Our bodies convert food into energy, including mental energy. Good nutrition can increase productivity, and poor nutrition can hurt it.
A 2012 study found that employees with an unhealthy diet were 66 percent more likely to experience productivity losses than people who regularly ate whole grains, fruits and vegetables.
And Ron Friedman, PhD, explains in the Harvard Business Review how food impacts our productivity. “Food has a direct impact on our cognitive performance, which is why a poor decision at lunch can derail an entire afternoon,” he says.
Our bodies convert nearly everything we eat into glucose, which provides the energy for our brains to stay focused, alert, and productive. However, our bodies process different foods in different ways.
“Some foods, like pasta, bread, cereal and soda, release their glucose quickly, leading to a burst of energy followed by a slump,” says Friedman.
The key is not to eat foods that drastically spike and then crash your blood glucose, as low blood glucose can hurt productivity. A study from Florida State University explains, “Blood glucose is one important part of the energy source of self-control. Acts of self-control deplete relatively large amounts of glucose. Self-control failures are more likely when glucose is low or cannot be mobilized effectively to the brain.”
People commonly blame carbohydrates and sugars for spikes in blood glucose, but there is a bit more to this. Not all carbs spike blood glucose in the same way. According to the Harvard School of Public Health, complex carbohydrates, which typically contain fiber, vitamins, and minerals, impact blood sugar less.
The glycemic index of foods can guide you in determining what foods will spike your blood glucose more than others. To give you an idea of the glycemic index of various foods, check out this article, which shares the glycemic index of 60+ foods.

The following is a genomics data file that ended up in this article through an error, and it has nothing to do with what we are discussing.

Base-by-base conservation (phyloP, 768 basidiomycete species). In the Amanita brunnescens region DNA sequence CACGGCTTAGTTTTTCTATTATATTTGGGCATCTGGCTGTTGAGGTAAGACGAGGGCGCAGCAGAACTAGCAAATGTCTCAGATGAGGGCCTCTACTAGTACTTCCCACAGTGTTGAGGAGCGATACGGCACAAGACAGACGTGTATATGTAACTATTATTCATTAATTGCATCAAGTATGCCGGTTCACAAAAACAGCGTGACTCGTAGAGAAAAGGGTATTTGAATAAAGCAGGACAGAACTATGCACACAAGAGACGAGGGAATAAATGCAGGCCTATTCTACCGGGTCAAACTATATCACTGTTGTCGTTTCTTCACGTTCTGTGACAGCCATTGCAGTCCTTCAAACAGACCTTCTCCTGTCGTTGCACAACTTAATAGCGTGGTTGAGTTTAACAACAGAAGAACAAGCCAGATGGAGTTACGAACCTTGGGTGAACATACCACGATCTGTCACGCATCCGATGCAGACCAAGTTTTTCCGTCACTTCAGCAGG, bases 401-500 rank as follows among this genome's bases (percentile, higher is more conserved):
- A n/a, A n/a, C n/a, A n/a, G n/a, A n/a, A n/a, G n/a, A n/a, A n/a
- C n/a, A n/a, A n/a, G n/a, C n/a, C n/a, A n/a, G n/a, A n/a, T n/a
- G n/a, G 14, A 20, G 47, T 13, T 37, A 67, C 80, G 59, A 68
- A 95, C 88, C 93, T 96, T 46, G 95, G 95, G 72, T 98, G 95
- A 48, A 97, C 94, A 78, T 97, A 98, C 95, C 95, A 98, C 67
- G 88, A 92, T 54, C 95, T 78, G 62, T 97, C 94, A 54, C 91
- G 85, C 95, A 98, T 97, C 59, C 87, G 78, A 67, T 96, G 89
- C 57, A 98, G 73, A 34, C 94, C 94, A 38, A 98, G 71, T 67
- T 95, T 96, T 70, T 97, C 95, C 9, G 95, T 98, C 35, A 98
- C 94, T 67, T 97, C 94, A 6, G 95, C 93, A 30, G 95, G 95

Habit 9: Sleep 7 to 9 hours each day
Ambitious people might think they'll get more work done if they just work longer hours and sleep a little less.
This is likely not true for many people. Losing that sleep might make you less productive.
A study from the Journal of Occupational and Environmental Medicine of 4,188 U.S. workers found that poor sleep hurts productivity.
The study explains, “insomnia and insufficient sleep syndrome groups had significantly worse productivity, performance, and safety outcomes.”
But how much sleep is enough?
Experts say adults should get between 7 and 9 hours of sleep. For people 65 and older, they recommend 7 to 8 hours of sleep.
Make a habit of getting at least 7 hours of sleep each night.
Habit 10: [Insert desirable action aligned with major goal] for [time duration] every day.
Good habits are often unique to the individual. For example, I write professionally and want to continue improving my writing skills throughout my life.
For me, a good habit might be: Write for 1 hour every day.
For you, this might be entirely different.
That’s why I’ve included this habit formula as the last point. Here’s how to use it:
- Choose a major goal of yours.
- Determine what you need to do repeatedly to reach that goal. What habit or habits do you need to form to meet this goal?
- Customize this formula to yourself: [Insert desirable action aligned with major goal] for [time duration] every day.
Form good, daily, small habits. Reach your goals.
You’ll notice that the formula above includes “every day” at the end. While you can decrease that frequency, I find (and most experts agree) the more you work towards a goal and mastering the skills associated with it, the quicker you reach it.
So I’d encourage you to create daily, small habits that help you get closer to your significant goals.
And if you’d like a tool that makes it easier to form any habit, try Motion.
Not only does it build a time-blocked, prioritized schedule for your day (habits 1, 2, and 3 done for you!), Motion also allows you to add custom, recurring tasks to your schedule (i.e., habits), so you get regular habit reminders. Plus, Motion sets aside time in your day for each habit.